Battery is also an issue with the Eufy SpaceView, as it cannot be replaced (and it’s a known truth that infant monitors tend to burn their batteries out due to extended hours powered on). Infant Optics DXR-8 is runs on lithium-ion batteries and can be replaced. While a complete charge claims to last 12 hours, it’s been noted to operate up to 15.5 hours. Eufy, on the other hand, may work better plugged in to last through the evening.
Lastly, the Infant Optics DXR-8 seems sturdier overall. The Eufy’s kick-stand feels delicate, and even looks off-kilter, if we are nitpicking; then we could say that its antennae are not that stable. Inversely, Infant Optics DXR-8’s screen looks like it may fall from a table and still be fine. Infant Optics vs Motorola Baby Monitor
Infant Optics or Motorola
Also showing up on the ranks of best baby monitors out there, albeit in the lower ranks, the Motorola MBP36XL is also a contender which is also roughly $20 cheaper than the Infant Optics DXR-8 Though many of their features are very similar (because how far can you deviate from a baby monitor?), there is 1 quality that makes the Motorola stand out: its 1,000-ft range. Other than that, Infant Optics DXR-8 trumps most of its other attributes.
In terms of setup, Infant Optics’ easy installation cannot be beat, while the Motorola unit still requires a screwdriver to insert the battery.
On the topic of batteries, the Motorola MBP36XL uses a NiMH rechargeable type for power, which explains the issues we have with it. Charging typically takes 10-12 hours, nearly triple the time necessary for Li-ion batteries. NiMH batteries lose a portion of their total charge each month, so expect to need replacements often because of this, overcharging (or keeping the device plugged in) isn’t encouraged. Extreme temperatures also make the NiMH voltage outputs to drop, while Li-ion batteries are more tolerant to temperature fluctuations. To make the point more succinct, the Infant Optics DXR-8 utilizes Li-ion batteries, adding to its reliability.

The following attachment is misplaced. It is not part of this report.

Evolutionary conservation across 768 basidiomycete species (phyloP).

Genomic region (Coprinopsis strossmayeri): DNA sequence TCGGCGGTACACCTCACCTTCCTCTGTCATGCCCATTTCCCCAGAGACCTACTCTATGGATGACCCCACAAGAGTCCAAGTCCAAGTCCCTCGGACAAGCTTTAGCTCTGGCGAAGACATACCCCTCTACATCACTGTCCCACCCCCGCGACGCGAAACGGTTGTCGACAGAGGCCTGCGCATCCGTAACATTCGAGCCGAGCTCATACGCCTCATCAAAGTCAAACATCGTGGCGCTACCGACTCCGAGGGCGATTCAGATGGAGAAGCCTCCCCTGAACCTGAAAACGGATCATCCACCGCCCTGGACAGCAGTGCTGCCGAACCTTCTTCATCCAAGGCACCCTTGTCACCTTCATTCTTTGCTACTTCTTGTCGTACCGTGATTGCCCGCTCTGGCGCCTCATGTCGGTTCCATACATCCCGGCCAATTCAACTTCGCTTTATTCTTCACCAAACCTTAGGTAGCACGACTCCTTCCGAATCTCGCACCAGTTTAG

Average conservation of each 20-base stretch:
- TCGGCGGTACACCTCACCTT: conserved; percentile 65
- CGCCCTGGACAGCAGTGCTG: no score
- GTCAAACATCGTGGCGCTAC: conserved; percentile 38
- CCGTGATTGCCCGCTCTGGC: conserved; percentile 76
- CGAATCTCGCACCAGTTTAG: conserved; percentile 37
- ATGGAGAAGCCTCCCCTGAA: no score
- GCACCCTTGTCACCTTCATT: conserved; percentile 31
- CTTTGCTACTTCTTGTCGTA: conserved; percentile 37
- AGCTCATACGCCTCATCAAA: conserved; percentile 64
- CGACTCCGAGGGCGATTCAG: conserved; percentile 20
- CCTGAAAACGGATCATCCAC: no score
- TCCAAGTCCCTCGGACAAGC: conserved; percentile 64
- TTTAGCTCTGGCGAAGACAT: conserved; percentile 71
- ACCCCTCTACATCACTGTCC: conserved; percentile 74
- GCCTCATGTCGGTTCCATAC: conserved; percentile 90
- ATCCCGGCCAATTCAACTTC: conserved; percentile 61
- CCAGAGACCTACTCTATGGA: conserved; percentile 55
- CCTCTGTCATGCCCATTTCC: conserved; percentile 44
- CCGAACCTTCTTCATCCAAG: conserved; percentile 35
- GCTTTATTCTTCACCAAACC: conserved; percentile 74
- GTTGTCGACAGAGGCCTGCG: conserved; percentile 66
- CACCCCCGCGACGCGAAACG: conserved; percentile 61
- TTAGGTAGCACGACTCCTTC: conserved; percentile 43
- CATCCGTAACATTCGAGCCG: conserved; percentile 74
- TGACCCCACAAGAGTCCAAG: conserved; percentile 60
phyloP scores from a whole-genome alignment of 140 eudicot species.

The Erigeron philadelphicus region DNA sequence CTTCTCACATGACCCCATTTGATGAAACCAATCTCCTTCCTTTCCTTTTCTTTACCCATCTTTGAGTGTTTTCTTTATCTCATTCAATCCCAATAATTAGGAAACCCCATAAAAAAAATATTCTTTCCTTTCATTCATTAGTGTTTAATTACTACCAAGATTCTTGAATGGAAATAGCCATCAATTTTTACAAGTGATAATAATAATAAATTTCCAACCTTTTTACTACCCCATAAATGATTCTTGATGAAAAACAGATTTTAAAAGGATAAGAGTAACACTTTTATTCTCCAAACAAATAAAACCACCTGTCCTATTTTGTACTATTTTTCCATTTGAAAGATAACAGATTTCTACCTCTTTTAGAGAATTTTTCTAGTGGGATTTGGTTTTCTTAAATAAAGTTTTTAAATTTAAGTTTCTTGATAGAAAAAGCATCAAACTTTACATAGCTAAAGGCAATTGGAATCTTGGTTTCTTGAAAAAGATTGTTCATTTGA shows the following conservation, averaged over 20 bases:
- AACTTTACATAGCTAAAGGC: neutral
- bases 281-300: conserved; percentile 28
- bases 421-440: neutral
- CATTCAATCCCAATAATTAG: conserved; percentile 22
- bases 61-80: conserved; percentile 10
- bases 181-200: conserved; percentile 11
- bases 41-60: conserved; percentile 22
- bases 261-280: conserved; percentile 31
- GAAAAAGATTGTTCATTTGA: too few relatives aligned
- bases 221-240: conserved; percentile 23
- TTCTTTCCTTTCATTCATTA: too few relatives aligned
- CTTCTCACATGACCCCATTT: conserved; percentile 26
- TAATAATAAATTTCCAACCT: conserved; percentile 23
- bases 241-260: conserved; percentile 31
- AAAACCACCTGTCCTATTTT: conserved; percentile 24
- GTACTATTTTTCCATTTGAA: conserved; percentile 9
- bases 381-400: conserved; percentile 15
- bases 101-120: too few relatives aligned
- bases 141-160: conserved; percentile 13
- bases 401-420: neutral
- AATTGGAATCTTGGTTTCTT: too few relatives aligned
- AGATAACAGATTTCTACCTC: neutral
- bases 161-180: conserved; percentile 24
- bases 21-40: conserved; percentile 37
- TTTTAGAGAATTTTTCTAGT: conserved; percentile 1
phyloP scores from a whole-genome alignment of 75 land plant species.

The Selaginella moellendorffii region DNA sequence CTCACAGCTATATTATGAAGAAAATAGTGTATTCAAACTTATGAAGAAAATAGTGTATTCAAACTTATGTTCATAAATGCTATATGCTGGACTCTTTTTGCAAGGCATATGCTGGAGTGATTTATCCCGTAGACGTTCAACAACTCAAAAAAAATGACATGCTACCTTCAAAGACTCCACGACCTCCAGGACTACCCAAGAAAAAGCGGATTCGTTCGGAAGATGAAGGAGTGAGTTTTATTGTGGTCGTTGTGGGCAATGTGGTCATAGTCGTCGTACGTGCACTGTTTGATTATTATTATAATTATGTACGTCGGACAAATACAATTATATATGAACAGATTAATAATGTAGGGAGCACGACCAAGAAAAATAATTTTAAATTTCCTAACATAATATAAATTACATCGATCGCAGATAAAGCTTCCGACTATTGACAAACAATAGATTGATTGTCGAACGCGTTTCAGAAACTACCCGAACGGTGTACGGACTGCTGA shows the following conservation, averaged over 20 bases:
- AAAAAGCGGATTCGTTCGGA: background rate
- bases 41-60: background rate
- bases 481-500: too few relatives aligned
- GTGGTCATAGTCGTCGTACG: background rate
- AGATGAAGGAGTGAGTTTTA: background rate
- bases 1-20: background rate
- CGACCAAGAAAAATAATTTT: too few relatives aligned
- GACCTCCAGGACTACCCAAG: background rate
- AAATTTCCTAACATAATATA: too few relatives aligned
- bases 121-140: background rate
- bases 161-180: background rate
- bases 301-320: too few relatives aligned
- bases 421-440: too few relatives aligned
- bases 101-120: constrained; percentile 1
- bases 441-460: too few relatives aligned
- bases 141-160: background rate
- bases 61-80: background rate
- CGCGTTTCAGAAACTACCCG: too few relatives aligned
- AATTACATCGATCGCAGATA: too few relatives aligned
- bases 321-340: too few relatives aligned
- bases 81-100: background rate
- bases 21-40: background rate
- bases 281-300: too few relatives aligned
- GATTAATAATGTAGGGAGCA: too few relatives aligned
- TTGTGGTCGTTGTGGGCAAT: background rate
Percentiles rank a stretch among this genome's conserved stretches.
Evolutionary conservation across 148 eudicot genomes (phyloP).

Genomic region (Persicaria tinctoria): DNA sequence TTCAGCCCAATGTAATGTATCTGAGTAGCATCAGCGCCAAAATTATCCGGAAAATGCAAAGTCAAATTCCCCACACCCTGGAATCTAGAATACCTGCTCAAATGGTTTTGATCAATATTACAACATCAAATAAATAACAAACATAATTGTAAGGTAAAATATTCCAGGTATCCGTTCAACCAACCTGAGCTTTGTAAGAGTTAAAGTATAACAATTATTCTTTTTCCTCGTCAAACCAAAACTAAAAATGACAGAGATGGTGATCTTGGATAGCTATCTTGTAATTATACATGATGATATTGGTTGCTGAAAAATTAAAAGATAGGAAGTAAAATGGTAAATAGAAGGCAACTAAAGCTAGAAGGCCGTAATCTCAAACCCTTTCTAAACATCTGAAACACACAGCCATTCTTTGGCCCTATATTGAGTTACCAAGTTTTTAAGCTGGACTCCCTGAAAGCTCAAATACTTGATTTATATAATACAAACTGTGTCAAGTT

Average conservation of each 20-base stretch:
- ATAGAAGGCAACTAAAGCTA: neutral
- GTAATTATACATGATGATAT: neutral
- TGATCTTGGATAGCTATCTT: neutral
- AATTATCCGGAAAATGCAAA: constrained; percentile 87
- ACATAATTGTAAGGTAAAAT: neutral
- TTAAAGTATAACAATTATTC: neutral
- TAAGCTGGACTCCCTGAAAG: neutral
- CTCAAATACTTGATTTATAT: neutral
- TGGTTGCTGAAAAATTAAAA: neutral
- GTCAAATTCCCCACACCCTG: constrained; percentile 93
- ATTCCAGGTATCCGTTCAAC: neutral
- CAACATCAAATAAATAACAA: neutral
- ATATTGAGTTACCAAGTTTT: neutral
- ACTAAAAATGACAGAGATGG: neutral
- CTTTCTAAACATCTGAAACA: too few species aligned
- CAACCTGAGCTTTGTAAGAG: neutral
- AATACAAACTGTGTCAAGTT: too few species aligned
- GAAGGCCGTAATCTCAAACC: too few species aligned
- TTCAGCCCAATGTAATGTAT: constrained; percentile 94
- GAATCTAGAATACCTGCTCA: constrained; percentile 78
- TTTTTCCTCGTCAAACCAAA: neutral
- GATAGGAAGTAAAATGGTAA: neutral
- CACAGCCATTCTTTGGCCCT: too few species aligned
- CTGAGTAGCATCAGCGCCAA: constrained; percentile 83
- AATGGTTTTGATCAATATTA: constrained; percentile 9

With regard to video feed, the Motorola baby monitor has a slightly bigger screen, but the view is quite limited and needs to be mounted fairly far in the baby if you want to see the whole room. While both Infant Optics and Motorola have tilting and panning, there’s some visual noise when the Motorola MBP36XL is being adjusted.
No Unnecessary Features
One of the attributes that the Motorola model has actually becomes being quite counter-intuitive and will need that you set it up rather close to your child as the MBP36XL has a feature which lets you activate up to 5 pre-recorded songs, which unfortunately also hides the sound your child may make
In general, you really get what you pay for (or do not, in this case).
Infant Optics or Netgear?
How can the Infant Optics DXR-8 compare to some of the more current releases on the industry? Arlo Baby by Netgear is one such release that actually looks like the shiny new toy of baby monitors. In customizable character outfits such as bunnies, kittens, and puppies, and features like HD recording, night light, and lullabies, it’s hard to ignore this new kid on the block.
However, for all its flashy new tricks, how well does it deliver what we really need in a baby monitor? It’s true that at 1080p resolution, you get a much clearer picture of your baby, but unless you’re planning to make vlogs out of your footage, it does not really seem that necessary.